- Checking for plagiarization
    - Post-processing of speech-to-text output
      (e.g. in medical transcription and dictation system)

Having vetted your creative side, let me venture into machine learning (ML) which can be considered a superset of NLP. From my perspective, NLP, ML, data science, data mining (DM), data analysis (DA) are all related topics. They all require applying data wrangling/processing, statistical data exploration and visualization. I will refer to these collective fields of study as Data Science (DS). And unlike standard software development, where you have well-defined input and output and processing requirements for each software module or component, DS is highly iterative and the "objectives" are refined over several iterations. It is a mixture of "science", "math", "art" and "black magic"!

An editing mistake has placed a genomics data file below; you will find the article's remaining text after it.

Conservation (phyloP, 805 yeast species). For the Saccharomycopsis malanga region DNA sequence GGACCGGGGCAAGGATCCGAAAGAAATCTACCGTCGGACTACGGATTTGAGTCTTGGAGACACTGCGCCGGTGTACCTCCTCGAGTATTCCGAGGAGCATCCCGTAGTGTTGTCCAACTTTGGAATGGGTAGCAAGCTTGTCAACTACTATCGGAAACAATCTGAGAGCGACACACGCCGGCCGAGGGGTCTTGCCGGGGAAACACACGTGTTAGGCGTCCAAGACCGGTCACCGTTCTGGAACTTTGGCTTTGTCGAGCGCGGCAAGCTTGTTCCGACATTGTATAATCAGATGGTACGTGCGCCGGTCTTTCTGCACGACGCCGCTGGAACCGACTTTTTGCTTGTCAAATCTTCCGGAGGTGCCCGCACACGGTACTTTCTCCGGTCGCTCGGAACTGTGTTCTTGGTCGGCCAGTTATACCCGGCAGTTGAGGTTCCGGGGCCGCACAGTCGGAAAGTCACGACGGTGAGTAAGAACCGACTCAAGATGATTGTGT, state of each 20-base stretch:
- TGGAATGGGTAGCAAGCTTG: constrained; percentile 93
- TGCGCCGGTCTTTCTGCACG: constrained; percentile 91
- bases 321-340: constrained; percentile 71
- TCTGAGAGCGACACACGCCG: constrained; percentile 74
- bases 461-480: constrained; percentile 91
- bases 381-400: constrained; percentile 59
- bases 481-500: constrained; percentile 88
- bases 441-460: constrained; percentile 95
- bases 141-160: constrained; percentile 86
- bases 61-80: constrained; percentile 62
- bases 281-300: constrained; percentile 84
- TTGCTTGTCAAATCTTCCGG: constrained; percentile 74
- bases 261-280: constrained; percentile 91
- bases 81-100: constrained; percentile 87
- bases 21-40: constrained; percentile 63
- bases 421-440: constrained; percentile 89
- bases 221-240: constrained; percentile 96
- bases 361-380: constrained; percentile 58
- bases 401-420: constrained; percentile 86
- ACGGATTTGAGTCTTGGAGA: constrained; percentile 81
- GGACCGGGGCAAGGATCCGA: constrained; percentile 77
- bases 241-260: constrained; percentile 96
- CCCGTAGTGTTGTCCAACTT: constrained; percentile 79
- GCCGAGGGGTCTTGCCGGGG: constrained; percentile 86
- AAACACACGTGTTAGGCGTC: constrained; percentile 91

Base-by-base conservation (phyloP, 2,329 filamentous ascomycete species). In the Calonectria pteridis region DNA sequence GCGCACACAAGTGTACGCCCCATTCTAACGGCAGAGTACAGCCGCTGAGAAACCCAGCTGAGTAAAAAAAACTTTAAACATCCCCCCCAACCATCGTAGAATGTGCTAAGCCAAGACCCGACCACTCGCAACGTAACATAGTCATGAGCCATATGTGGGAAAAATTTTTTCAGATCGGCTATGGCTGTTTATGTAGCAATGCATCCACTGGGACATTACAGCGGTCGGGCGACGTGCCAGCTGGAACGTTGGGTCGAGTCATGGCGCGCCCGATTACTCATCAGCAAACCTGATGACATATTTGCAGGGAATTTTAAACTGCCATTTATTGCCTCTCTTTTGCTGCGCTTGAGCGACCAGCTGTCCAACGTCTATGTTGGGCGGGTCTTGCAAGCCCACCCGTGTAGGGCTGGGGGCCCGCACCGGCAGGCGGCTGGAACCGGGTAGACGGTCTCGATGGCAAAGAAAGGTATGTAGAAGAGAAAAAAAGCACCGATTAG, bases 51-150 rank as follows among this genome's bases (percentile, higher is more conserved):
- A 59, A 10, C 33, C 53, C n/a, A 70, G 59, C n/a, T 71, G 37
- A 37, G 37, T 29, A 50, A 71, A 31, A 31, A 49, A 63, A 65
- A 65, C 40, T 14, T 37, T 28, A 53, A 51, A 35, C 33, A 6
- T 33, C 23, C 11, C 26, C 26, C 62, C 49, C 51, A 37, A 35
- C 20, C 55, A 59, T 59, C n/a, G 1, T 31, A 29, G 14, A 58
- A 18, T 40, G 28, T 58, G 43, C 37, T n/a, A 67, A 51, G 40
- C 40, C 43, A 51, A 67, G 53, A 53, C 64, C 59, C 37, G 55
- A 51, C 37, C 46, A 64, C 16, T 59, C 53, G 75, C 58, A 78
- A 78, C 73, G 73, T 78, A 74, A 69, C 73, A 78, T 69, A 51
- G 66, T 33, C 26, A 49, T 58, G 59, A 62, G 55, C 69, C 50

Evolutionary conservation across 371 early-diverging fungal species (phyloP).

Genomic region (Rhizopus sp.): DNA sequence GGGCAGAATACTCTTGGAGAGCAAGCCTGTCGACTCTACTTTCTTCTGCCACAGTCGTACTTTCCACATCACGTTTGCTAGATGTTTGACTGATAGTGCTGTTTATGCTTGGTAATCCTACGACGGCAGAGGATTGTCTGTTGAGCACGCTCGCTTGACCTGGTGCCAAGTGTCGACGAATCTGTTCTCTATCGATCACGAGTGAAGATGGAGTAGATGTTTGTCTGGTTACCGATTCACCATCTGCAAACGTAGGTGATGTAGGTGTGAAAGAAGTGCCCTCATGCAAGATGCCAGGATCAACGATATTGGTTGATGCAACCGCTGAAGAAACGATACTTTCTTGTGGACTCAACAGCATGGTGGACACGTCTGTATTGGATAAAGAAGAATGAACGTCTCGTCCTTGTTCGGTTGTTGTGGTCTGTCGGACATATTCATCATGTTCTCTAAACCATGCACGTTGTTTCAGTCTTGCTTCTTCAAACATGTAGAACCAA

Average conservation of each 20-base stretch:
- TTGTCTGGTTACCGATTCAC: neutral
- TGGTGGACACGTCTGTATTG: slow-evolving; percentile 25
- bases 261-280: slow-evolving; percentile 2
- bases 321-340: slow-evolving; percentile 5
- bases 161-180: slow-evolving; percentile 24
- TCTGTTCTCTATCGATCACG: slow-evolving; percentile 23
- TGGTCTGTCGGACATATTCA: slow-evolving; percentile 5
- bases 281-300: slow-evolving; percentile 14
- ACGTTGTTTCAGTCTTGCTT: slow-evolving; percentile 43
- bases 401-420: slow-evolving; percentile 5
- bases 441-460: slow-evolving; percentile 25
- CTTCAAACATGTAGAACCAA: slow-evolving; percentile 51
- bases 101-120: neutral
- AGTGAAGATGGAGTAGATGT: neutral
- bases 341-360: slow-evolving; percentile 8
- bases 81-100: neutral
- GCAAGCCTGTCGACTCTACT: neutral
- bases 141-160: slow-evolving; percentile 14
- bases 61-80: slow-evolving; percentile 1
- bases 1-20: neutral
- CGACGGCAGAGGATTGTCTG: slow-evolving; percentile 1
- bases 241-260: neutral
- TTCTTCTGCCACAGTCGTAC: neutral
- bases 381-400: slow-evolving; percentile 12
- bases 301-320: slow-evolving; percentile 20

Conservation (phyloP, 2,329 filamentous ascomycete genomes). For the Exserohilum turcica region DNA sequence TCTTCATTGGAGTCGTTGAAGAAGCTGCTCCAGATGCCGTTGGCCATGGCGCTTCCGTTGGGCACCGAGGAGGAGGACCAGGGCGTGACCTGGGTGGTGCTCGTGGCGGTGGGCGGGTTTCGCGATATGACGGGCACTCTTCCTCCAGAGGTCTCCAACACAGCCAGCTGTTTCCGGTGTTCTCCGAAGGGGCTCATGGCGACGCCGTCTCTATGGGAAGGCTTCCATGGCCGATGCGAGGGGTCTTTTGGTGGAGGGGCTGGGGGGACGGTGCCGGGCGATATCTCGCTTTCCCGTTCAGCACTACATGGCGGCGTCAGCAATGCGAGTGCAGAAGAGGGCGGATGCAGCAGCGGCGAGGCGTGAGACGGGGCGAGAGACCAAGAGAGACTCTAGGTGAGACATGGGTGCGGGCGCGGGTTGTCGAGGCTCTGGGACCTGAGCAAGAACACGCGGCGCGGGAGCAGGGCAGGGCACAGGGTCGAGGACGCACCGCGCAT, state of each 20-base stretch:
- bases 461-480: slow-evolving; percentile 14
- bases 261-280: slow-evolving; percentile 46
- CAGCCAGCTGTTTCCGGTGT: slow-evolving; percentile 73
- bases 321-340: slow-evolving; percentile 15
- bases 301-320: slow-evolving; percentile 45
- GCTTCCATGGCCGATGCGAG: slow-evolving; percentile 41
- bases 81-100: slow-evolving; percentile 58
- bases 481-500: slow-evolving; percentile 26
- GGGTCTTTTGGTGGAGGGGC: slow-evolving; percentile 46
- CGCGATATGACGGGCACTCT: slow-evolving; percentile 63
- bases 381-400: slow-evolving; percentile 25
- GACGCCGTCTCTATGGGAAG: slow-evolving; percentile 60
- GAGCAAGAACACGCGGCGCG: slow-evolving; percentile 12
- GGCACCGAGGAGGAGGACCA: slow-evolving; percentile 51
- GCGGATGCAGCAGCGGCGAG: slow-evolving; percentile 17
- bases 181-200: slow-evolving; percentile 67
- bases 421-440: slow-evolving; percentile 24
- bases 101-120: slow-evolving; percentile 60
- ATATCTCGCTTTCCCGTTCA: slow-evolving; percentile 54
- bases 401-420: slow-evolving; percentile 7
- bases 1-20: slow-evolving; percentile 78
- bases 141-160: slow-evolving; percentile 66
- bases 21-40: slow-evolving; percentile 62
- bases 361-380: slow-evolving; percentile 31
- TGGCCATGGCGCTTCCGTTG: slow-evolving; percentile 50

In a nutshell, machine learning is a journey of discovery and learning and has a very fluid process having the following skeleton steps -
  • Define/refine problem or quest
  • Determine what data are needed (its ok not to have all the data upfront)
  • Inspect and visualize available data (using appropriate sampling if necessary)
  • Enumerate anad analyze applicable approaches, algorithms and techniques
  • Determine if any additional features can be obtained or refined from existing or new data data
I am still exploring this "amazing and magical science" and as I "peel the layers", am amazed by its capabilities and potential. It seems that data science with an automated feedback loop and some more bells and whistles becomes AI (Artificial Intelligence). And the Google Driverless Car and a recent quadrocopter ball juggling feat are examples of that. If the links seem to have put you to sleep, these videos will wake you up.

Wednesday, February 13, 2013